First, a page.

The mean size of niosomes increases proportionally with increase in the HLB of surfactants like Span 85 (HLB 1.8) to Span 20 (HLB 8.6) because the surface free energy decreases with an increase in hydrophobicity of surfactant. The bilayers of the vesicles are either in the so-called liquid state or in gel state, depending on the temperature, the type of lipid or surfactant and the presence of other components such as cholesterol. In the gel state, alkyl chains are present in a well-ordered structure, and in the liquid state, the structure of the bilayers is more disordered. The surfactants and lipids are characterized by the gel-liquid phase transition temperature (TC) [5].  Phase transition temperature (TC) of surfactant also effects entrapment efficiency i.e. Span 60 having higher TC, provides better entrapment.

6.3. Cholesterol content and charge

Inclusion of cholesterol in niosomes increases its hydrodynamic diameter and entrapment efficiency [5]. In general, the action of cholesterol is two folds; on one hand, cholesterol increases the chain order of liquid-state bilayers and on the other, cholesterol decreases the chain order of gel state bilayers. At a high cholesterol concentration, the gel state is transformed to a liquid-ordered phase [50].

An increase in cholesterol content of the bilayers resulted in a decrease in the release rate of encapsulated material and therefore an increase of the rigidity of the bilayers obtained [43,44,45]. Presence of charge tends to increase the interlamellar distance between successive bilayers in multilamellar vesicle structure and leads to greater overall entrapped volume.

6.4. Methods of preparation

Methods of preparation of niosomes such as hand shaking, ether injection and sonication have been reviewed by Khandare et al [34]. Hand shaking method forms vesicles with greater diameter (0.35-13nm) compared to the ether injection method (50-1000nm) [34].

Small sized niosomes can be produced by Reverse Phase Evaporation (REV) method [15,33]. Microfluidization [34] method gives greater uniformity and small size vesicles. Parthasarthi et al [15] prepared niosomes by trans membrane pH gradient (inside acidic) drug uptake process. Niosomes obtained by this method showed greater entrapment efficiency and better retention of drug.

6.5. Resistance to osmotic stress

Addition of a hypertonic salt solution to a suspension of niosomes brings about reduction in diameter. In hypotonic salt solution, there is initial slow release with slight swelling of vesicles probably due to inhibition of eluting fluid from vesicles, followed by faster release, which may be due to mechanical loosening of vesicles structure under osmotic stress [46,47].

7. Characterization of niosomes

7.1. Entrapment efficiency

After preparing niosomal dispersion, unentrapped drug is separated by dialysis [36], centrifugation [43,44], or gel filtration [48] as described above and the drug remained entrapped in niosomes is determined by complete vesicle disruption using 50% n-propanol or 0.1% Triton X-100 and analysing the resultant solution by appropriate assay method for the drug. Where,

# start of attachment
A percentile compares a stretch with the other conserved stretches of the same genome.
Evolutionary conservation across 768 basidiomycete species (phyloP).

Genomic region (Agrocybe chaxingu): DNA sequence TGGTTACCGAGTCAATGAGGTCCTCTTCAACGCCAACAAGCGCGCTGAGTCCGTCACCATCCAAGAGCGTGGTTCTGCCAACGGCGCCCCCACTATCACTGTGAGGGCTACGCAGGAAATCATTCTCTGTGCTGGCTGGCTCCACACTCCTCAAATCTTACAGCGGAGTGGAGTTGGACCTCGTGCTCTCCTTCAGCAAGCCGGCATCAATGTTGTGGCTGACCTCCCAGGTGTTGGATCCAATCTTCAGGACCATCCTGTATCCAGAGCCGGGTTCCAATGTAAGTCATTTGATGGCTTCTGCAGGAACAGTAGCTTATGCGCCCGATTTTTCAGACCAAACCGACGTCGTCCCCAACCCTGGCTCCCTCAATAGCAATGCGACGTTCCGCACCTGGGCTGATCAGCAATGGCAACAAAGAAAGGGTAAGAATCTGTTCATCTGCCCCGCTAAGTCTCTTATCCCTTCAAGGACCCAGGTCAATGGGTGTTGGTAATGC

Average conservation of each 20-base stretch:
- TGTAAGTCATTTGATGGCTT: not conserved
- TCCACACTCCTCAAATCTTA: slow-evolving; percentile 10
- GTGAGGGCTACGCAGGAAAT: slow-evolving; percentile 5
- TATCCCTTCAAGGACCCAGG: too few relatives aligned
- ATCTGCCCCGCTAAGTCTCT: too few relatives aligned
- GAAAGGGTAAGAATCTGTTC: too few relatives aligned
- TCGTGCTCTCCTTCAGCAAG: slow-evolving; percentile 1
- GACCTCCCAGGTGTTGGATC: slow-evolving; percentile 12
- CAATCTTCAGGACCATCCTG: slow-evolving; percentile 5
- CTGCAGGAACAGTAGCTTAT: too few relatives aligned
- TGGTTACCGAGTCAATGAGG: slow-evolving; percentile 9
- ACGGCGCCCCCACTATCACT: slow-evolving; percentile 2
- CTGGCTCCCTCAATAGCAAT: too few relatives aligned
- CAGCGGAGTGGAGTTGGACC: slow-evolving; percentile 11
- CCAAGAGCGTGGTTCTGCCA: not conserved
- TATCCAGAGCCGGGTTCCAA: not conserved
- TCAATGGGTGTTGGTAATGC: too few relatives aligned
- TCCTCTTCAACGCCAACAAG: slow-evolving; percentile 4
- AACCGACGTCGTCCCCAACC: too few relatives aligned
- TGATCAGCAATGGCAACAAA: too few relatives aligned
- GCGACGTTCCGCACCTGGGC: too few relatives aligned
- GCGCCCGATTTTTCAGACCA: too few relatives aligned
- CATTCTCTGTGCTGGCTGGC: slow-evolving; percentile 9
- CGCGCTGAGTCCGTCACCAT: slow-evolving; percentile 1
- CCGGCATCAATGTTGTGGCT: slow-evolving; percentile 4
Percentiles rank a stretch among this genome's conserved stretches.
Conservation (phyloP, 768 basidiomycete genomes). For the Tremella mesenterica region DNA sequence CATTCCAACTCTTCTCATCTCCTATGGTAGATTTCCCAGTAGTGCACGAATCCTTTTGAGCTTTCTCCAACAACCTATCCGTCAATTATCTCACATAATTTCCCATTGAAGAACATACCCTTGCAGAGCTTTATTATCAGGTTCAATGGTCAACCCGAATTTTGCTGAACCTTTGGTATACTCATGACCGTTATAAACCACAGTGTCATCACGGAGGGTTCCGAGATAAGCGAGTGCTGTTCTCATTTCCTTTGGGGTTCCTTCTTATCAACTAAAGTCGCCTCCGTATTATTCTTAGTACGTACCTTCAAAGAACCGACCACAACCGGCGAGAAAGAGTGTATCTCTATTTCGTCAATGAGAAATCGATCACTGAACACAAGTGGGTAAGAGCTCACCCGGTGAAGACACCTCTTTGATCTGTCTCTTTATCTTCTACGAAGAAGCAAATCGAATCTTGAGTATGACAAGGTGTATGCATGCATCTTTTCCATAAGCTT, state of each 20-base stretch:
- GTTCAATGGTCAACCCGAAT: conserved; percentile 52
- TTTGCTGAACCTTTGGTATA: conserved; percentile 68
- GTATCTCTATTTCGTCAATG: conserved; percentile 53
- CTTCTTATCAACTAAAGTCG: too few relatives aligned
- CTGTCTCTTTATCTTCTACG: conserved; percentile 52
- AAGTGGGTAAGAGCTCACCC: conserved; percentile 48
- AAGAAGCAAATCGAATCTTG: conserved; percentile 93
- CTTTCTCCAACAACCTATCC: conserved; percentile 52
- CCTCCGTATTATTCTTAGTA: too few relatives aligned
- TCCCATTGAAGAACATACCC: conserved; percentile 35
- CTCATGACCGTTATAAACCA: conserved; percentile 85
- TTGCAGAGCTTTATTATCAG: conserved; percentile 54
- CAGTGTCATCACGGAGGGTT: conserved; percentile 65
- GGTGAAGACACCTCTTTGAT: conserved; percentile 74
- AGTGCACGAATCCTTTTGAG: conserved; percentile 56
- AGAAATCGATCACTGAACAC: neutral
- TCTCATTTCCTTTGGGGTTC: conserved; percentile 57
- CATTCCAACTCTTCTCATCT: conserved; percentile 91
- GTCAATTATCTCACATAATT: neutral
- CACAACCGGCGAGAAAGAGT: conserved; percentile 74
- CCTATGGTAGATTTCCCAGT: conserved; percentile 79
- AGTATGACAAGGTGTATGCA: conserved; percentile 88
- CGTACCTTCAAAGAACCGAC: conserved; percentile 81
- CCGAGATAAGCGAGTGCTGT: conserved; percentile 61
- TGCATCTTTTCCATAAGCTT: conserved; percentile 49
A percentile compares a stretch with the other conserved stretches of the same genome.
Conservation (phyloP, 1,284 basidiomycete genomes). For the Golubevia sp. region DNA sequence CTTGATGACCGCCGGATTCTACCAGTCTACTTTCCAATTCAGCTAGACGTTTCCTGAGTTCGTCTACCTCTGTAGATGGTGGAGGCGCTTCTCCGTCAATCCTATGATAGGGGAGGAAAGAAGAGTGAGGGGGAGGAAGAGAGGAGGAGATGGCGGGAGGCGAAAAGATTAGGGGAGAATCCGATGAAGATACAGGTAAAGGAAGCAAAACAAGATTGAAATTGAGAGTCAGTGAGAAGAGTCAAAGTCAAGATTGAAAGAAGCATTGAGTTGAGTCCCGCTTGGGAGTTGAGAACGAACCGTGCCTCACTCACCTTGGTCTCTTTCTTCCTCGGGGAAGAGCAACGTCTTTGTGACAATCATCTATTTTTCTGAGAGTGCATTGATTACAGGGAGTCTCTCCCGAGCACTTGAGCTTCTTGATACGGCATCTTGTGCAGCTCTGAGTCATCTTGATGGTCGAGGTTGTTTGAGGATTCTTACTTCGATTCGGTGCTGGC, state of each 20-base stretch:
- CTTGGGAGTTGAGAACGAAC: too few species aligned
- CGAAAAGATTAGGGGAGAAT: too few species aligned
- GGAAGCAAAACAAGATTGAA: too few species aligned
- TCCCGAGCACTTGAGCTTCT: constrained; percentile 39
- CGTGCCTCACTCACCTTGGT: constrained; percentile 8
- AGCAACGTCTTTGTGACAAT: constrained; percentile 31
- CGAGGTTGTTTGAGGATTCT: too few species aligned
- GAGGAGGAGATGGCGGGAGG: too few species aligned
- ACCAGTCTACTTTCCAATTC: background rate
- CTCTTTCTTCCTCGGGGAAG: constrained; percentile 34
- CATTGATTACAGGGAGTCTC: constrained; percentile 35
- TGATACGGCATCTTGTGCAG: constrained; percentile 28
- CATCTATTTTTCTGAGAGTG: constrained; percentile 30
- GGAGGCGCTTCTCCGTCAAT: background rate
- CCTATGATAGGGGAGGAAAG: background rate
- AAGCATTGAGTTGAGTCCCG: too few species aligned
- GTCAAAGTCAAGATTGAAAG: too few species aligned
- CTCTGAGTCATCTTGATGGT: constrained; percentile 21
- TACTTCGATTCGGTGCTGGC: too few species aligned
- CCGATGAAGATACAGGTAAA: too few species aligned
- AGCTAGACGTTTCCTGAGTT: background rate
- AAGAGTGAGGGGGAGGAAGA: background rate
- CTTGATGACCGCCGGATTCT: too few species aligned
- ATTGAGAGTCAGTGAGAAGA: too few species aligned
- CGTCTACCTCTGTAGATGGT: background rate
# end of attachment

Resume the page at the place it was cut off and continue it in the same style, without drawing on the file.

% Entrapment efficiency (% EF) = (Amount of drug entrapped/ total amount of drug) x 100

7.2. Vesicle diameter

Niosomes diameter can be determined using light microscopy, photon correlation microscopy and freeze fracture electron microscopy. Freeze thawing [34] (keeping vesicles suspension at -20°C for 24 hrs and then heating to ambient temperature) of niosomes increases the vesicle diameter, which might be attributed to fusion of vesicles during the cycle.

7.3. In-vitro release

A method of in-vitro release rate study includes the use of dialysis tubing. A dialysis sac is washed and soaked in distilled water. The vesicle suspension is pipetted into a bag made up of the tubing and sealed. The bag containing the vesicles is placed in 200 ml of buffer solution in a 250 ml beaker with constant shaking at 25°C or 37°C. At various time intervals, the buffer is analyzed for the drug content by an appropriate assay method [44].

8. Applications

Niosomal drug delivery is potentially applicable to many pharmacological agents for their action against various diseases. Some of their therapeutic applications are discussed below.

8.1. Targeting of bioactive agents to reticulo-endothelial system (RES) and to

organs other than RES

The cells of RES preferentially take up the vesicles. The uptake of niosomes by the cells is also by circulating serum factors known as opsonins, which mark them for clearance. Such localized drug accumulation has, however, been exploited in treatment of animal tumors known to metastasize to the liver and spleen and in parasitic infestation of liver [46].

To organs other than RES

It has been suggested that carrier system can be directed to specific sites in the body by use of antibodies [49]. Immunoglobulins seem to bind quite readily to the lipid surface, thus offering a convenient means for targeting of drug carrier. Many cells possess the intrinsic ability to recognize and bind particular carbohydrate determinants and this can be exploited to direct carriers system to particular cells50.

8.2. Neoplasia